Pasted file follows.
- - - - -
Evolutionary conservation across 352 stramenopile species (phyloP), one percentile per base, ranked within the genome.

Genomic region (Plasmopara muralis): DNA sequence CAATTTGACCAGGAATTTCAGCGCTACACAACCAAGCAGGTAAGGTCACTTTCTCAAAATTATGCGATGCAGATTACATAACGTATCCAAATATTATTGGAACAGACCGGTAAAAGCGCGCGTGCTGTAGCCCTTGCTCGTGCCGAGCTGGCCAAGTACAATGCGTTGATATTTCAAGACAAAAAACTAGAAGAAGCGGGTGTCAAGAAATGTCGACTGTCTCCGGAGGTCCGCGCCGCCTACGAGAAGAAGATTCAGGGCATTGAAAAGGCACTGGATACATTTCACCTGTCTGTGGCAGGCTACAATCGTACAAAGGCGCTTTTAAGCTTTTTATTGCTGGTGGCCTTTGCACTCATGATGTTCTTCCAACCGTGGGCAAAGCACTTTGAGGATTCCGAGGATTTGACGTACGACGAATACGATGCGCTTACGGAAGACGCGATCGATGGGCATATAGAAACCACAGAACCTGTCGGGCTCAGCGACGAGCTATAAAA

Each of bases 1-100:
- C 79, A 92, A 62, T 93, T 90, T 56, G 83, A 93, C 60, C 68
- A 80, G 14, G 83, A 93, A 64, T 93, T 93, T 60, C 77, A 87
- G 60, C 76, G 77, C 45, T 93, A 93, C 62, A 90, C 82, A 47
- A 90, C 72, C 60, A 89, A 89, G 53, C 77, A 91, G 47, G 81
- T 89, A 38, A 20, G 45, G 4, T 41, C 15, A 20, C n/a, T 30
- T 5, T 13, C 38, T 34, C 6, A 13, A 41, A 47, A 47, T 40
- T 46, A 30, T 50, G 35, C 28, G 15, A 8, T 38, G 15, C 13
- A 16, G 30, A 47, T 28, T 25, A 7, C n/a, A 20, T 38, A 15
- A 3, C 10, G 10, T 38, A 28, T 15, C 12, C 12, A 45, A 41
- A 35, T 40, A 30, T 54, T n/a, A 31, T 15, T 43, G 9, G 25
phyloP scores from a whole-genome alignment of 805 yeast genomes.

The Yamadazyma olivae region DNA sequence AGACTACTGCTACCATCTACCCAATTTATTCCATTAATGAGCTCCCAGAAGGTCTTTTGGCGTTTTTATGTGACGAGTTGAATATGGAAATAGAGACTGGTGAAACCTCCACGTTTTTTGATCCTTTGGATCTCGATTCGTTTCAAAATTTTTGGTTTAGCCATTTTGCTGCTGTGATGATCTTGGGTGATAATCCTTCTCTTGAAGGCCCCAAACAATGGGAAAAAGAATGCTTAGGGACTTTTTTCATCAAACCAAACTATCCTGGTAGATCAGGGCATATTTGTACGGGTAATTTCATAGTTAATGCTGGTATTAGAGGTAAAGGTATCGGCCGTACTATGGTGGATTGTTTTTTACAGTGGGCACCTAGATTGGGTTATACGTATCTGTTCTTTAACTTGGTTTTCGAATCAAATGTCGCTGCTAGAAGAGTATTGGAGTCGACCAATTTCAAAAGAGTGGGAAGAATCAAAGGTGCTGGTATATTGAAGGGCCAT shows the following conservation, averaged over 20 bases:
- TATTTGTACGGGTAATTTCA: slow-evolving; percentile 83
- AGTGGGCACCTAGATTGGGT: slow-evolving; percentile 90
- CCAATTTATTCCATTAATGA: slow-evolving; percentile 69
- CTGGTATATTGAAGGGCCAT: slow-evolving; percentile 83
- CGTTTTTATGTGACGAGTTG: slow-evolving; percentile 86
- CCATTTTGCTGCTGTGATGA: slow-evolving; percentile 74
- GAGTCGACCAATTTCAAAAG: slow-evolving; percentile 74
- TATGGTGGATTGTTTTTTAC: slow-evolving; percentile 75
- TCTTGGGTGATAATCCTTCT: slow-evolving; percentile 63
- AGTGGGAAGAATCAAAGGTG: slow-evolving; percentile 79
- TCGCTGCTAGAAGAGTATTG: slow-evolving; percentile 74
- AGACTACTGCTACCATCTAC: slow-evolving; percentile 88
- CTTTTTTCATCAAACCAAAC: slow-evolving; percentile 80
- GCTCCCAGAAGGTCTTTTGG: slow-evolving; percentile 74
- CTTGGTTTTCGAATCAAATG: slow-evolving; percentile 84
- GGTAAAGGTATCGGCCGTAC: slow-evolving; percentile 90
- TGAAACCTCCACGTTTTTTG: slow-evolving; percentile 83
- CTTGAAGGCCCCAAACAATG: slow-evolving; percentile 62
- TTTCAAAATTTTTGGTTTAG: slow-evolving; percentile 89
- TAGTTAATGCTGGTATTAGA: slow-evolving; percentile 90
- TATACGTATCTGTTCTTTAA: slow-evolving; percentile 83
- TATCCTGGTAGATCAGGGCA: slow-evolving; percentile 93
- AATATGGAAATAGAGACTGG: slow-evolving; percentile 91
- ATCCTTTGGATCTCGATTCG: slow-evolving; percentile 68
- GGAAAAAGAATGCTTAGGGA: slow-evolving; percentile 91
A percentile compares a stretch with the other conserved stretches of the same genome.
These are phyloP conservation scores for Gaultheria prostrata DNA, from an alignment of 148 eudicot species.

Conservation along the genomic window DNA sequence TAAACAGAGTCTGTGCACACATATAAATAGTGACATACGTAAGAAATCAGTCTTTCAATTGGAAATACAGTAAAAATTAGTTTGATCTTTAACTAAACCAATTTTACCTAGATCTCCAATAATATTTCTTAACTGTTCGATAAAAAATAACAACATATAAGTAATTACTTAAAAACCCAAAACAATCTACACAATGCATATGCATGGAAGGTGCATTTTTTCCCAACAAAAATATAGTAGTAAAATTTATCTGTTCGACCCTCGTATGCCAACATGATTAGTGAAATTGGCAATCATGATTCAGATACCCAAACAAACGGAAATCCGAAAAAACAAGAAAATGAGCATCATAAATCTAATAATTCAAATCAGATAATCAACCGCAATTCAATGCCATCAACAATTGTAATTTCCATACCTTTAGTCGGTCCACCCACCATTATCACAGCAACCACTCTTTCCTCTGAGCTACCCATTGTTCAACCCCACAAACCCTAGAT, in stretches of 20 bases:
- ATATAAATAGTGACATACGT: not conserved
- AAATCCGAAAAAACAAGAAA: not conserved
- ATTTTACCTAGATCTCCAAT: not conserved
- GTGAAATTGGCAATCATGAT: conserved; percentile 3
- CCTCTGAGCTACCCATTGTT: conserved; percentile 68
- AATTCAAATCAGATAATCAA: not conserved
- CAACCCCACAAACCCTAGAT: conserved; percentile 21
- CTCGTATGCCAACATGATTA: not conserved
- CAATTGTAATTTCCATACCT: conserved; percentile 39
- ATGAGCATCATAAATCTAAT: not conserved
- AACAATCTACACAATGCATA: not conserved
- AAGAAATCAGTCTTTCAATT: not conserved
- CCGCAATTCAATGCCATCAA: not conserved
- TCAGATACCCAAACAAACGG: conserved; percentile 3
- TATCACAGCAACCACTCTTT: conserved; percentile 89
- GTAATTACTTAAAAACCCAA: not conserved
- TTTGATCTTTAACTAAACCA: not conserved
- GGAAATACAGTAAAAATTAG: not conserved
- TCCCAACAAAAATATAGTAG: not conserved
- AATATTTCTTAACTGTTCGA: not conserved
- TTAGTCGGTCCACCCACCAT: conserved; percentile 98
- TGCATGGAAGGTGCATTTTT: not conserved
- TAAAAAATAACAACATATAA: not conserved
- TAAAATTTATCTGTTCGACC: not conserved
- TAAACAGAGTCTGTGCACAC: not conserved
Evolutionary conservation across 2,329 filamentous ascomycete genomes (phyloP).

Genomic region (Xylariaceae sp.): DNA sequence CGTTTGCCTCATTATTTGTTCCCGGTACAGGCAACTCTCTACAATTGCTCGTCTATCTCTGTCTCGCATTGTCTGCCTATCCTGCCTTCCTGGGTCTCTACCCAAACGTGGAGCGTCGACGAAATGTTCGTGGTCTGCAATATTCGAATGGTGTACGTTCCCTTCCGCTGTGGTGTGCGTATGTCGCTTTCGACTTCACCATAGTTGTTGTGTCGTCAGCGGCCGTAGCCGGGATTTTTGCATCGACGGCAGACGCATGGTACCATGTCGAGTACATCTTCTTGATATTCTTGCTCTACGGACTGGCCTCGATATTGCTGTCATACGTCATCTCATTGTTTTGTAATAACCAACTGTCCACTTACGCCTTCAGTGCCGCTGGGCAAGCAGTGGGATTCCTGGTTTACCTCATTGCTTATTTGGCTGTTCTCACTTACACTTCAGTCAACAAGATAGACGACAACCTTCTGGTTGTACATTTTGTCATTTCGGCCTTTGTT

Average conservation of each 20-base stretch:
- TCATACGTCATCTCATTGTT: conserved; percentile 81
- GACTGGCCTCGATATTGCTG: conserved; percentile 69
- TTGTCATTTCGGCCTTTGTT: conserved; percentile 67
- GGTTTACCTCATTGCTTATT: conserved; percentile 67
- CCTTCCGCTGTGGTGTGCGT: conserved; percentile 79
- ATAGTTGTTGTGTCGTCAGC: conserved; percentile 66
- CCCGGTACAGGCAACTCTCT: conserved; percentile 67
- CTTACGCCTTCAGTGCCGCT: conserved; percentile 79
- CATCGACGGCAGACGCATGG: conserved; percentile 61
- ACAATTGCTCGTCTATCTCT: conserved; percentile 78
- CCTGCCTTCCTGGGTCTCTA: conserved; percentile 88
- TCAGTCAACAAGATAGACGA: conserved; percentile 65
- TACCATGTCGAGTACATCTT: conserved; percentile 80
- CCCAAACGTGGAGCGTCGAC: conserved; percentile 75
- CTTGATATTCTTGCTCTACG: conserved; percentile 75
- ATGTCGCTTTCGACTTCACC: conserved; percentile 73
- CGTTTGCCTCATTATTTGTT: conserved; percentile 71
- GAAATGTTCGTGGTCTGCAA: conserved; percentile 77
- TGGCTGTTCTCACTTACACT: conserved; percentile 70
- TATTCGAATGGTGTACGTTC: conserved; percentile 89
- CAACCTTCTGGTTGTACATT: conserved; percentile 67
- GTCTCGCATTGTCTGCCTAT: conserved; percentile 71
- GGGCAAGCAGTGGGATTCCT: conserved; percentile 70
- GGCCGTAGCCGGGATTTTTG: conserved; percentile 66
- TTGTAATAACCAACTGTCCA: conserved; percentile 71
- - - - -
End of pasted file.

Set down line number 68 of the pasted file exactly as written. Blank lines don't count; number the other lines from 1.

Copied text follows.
- TAAACAGAGTCTGTGCACAC: not conserved